Birds and Hearing Range
Is there a frequency which all birds can
listen to but man can't? For example dogs have a specific
frequency which they can listen while we don't. Thank you for your help.
that question was already answered by NEWTON in 2003.
Look at the archives.
But there are academic studies and publications as
The Journal of the Acoustical Society of America --
November 1978 -- Volume 64, Issue S1, p. S4
Permissions for Reuse
"Behavior and psychophysics of hearing in birds
Field Research Center, Rockefeller University,
Millbrook, NY 12545
Psychophysical investigations of hearing in a number
of avian species over the last decade have added
significantly to our knowledge of hearing capabilities
characteristic of this vertebrate group. Behavioral
measures of absolute auditory sensitivity in a wide
variety of bird species show a region of maximum
sensitivity between 1 and 5 kHz with a rapid decrease
in sensitivity at higher frequencies. On the basis of
this general measure, birds fall between two other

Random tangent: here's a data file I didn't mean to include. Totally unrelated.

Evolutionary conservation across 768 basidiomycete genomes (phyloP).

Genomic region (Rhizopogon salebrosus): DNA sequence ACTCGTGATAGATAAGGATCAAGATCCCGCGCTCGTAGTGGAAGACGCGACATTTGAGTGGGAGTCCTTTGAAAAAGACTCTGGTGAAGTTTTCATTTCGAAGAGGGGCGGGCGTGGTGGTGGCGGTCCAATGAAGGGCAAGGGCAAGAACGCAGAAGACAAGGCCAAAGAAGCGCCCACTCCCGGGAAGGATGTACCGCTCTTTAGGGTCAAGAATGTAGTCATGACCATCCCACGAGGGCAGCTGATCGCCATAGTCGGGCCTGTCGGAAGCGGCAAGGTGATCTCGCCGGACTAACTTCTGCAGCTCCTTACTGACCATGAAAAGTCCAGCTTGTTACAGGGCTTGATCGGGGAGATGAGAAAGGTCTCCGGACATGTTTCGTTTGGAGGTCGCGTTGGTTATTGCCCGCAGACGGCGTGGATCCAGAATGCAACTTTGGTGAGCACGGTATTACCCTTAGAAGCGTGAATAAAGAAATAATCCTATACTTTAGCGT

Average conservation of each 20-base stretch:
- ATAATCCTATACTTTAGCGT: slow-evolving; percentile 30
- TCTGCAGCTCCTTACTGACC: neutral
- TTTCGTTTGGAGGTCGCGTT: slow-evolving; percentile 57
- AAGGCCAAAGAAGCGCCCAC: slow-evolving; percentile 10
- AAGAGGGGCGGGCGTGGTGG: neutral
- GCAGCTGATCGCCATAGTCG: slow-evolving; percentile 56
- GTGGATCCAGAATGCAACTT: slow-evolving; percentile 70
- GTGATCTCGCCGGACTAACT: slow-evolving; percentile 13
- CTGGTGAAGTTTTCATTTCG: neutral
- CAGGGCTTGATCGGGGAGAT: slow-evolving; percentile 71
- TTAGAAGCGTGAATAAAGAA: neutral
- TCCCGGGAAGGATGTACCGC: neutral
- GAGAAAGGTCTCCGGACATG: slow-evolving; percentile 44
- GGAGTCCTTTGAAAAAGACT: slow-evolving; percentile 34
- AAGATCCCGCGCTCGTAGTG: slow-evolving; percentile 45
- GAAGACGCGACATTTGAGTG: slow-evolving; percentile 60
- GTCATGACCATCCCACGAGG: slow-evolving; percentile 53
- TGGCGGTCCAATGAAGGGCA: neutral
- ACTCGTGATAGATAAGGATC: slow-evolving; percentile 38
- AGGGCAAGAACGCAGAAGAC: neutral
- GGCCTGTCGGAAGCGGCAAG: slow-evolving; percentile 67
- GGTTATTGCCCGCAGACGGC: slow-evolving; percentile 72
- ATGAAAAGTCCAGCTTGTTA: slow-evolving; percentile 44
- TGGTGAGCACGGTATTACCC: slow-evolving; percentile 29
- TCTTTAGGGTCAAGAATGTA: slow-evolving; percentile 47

major vertebrate groups: reptiles and mammals.
Discrimination and masking data from birds include
measures of frequency, intensity, and duration
difference limens; critical ratios, critical bands,
and psychophysical tuning curves. There are also data
on temporal summation, temporal resolving power, and
temporary threshold shift from noise exposure. Taken
together these data suggest that, in the region of 15
kHz, birds show a level of hearing sensitivity similar
in most respects to that found for the most sensitive
members of the class Mammalia with avian performance
clearly inferior above and below this range of
frequencies. Possible exceptions to this general
picture must include the echolocating oilbird and
growing evidence that pigeons are sensitive to
infrasound at moderate intensity levels. The relation
among critical ratio, critical band, and intensity
difference limen measures in the parakeet is similar
to that described for the human, but the pattern of
masking as a function of frequency is dramatically
different from that observed in mammals. Examples of a
correspondence between hearing sensitivity and
vocalizations can be demonstrated in a number of
species. ©1978 Acoustical Society of America"
And beeing a brazilian i am glad that someone from
Brasil is profiting from Newton!
Thanks for asking us!
Mabel (Dr. Mabel M.Rodrigues)
Because of the great diversity of birds, I don't think
we could say there is a frequency that "all" birds could
hear that humans can't. Many songbirds appear to hear in
frequencies higher than we can, but larger birds probably
have hearing ranges more like ours.
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Update: June 2012